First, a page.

Europeans are living longer than ever. However, as average life expectancy has been rising, retirement ages have also been creeping steadily upwards. Meanwhile, Europe is greying; the number of pensioners will continue to rise, while the proportion of the population of working-age to support them will fall. Some policy wonks, therefore, have been suggesting raising retirement ages even further.
Yet if European countries keep raising retirement ages, could some workers end up not retiring at all? Might we, in effect, risk abolishing retirement altogether? Can we all work until we’re 70… or even 100?
What do our readers think? We had a question sent in from Fern, who believes that further rises in Europe’s retirement ages are inevitable. Is she right? Will we all have to work until we’re 100?
To get a response, we spoke to Monika Queisser, Head of the Social Policy Division at the OECD’s Directorate of Employment, Labour and Social Affairs. How would she answer Fern’s question?
We’re already seeing that OECD countries have been increasing retirement ages over the past couple of years to respond to people living longer. And we see that, even though retirement ages have been going up, life expectancy is still increasing faster than the increases in retirement age. Which means that people are spending longer and longer in retirement.
So, essentially that’s good news, but, of course, somebody has to pay for it. And that is why many countries are increasing retirement ages indeed, but they’re paying great attention to the fact that not all of this extra time in retirement is spent in healthy retirement. So, countries are closely watching how far they can go in increasing the retirement age while making sure that those people who cannot work longer are still going to be protected.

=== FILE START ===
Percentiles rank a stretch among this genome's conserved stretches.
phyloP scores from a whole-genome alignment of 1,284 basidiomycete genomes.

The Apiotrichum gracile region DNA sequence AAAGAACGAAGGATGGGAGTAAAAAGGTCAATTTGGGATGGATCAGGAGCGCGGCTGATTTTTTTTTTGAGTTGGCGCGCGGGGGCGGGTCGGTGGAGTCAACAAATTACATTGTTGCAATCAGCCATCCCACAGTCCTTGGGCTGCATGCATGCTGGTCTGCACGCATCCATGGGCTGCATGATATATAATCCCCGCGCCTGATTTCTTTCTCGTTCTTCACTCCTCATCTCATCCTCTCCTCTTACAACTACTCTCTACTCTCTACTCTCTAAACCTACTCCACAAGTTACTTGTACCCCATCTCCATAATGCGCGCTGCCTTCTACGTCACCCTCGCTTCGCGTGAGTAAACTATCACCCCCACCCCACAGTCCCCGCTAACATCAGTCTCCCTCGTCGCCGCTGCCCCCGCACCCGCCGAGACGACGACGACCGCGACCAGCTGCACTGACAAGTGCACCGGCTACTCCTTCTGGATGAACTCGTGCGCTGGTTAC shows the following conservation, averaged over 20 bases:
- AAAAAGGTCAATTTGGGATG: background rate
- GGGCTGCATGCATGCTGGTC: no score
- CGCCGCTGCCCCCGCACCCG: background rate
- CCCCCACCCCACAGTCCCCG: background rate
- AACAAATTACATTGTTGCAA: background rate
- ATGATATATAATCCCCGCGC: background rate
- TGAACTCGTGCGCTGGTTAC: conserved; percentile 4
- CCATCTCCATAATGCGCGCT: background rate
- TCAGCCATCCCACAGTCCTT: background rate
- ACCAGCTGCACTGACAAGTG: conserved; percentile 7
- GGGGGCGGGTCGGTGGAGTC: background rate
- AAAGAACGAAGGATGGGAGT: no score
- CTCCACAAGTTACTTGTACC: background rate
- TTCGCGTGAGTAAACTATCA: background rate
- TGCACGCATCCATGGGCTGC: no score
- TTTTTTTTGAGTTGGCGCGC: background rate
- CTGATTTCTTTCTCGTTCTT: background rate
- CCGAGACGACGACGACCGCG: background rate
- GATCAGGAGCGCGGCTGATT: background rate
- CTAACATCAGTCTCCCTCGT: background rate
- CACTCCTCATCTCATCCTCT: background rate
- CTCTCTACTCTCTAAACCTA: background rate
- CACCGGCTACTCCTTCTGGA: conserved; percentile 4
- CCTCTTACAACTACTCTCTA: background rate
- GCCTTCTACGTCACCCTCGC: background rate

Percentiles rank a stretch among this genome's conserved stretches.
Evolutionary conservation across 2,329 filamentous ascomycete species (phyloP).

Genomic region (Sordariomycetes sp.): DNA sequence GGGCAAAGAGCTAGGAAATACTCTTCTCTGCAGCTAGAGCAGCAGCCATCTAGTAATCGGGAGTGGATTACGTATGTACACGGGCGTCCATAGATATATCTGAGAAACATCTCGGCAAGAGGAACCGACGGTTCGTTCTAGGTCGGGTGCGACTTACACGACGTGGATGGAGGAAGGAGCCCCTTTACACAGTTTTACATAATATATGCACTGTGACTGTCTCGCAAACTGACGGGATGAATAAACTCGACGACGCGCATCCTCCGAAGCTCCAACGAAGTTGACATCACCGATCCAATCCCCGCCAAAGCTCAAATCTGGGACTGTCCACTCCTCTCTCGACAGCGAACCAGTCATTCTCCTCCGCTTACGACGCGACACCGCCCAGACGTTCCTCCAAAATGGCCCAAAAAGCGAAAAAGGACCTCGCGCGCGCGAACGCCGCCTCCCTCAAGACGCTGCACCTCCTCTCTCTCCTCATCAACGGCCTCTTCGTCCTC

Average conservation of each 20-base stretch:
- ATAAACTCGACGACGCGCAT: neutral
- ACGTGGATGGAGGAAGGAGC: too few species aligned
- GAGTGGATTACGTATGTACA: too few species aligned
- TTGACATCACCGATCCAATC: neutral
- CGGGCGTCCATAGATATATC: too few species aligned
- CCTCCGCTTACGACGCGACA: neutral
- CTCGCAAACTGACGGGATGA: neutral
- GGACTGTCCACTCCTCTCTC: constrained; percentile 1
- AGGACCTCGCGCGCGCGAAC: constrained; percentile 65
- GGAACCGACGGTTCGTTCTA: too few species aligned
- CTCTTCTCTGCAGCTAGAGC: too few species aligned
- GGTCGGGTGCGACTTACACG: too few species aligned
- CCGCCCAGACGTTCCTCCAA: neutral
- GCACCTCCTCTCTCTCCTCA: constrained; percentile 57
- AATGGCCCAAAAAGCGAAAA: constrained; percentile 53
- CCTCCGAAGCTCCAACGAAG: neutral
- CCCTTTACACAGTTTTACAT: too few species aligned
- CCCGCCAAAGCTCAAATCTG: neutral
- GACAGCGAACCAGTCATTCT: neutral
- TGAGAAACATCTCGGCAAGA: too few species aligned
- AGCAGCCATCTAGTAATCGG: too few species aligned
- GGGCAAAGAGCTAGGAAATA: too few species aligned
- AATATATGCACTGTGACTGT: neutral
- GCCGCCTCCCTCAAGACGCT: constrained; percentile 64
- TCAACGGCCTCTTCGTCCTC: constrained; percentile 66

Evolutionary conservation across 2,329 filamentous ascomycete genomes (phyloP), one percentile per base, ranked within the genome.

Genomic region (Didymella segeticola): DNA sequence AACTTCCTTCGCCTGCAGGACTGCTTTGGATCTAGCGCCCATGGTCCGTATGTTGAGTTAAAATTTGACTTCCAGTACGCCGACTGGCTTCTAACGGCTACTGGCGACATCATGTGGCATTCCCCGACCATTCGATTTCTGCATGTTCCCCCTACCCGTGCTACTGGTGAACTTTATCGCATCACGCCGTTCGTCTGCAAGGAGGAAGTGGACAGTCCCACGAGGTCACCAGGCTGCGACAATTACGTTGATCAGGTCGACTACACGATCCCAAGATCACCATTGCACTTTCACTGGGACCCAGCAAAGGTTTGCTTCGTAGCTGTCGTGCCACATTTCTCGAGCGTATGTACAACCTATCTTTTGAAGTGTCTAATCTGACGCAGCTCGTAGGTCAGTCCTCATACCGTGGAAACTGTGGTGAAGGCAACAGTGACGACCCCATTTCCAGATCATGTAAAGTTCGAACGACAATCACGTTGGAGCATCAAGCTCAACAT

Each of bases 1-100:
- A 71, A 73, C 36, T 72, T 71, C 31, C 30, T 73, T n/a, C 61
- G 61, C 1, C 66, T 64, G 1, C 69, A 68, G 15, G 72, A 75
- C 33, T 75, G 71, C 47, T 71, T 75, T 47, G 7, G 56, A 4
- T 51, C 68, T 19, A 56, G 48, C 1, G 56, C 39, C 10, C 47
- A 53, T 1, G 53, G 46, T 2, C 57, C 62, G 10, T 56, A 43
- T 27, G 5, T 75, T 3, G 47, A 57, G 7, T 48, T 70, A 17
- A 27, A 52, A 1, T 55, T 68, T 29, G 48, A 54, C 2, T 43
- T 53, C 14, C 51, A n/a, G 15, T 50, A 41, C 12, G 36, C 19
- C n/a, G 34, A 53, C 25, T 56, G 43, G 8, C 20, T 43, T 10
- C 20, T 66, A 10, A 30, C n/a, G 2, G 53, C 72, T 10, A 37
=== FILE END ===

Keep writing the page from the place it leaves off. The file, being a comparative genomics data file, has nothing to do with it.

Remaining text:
For another perspective, we put the same question to Lynda Armstrong from the UK-based volunteer organisation Women Against State Pension Inequality (WASPI). How would she respond?
That’s a very pertinent question because, [in August 2019] one of the government’s think-tanks, which is – I believe – chaired by Iain Duncan Smith [the former British Work & Pensions Secretary], actually published a recommendation that the retirement age should be raised to 75, I believe.
So, on that basis, there does seem to be an intention by government – whoever they may be – to continue to raise the state pension age, which is obviously what I’m talking about here. So, is it inevitable? I believe that it does look that way, but I’m not an expert on life expectancy, which is where the argument that they use for the reason that the state pension age needs to be continually increased. I think, statistically, life expectancy has kind of plateaued in recent years; it did go up, but I think recently it’s plateaued, so I think that argument could become weaker as time goes on, but only time will tell.
Will we all have to work until we’re 100? Should retirement ages keep going up alongside life expectancy? Let us know your thoughts and comments in the form below and we’ll take them to policymakers and experts for their reactions!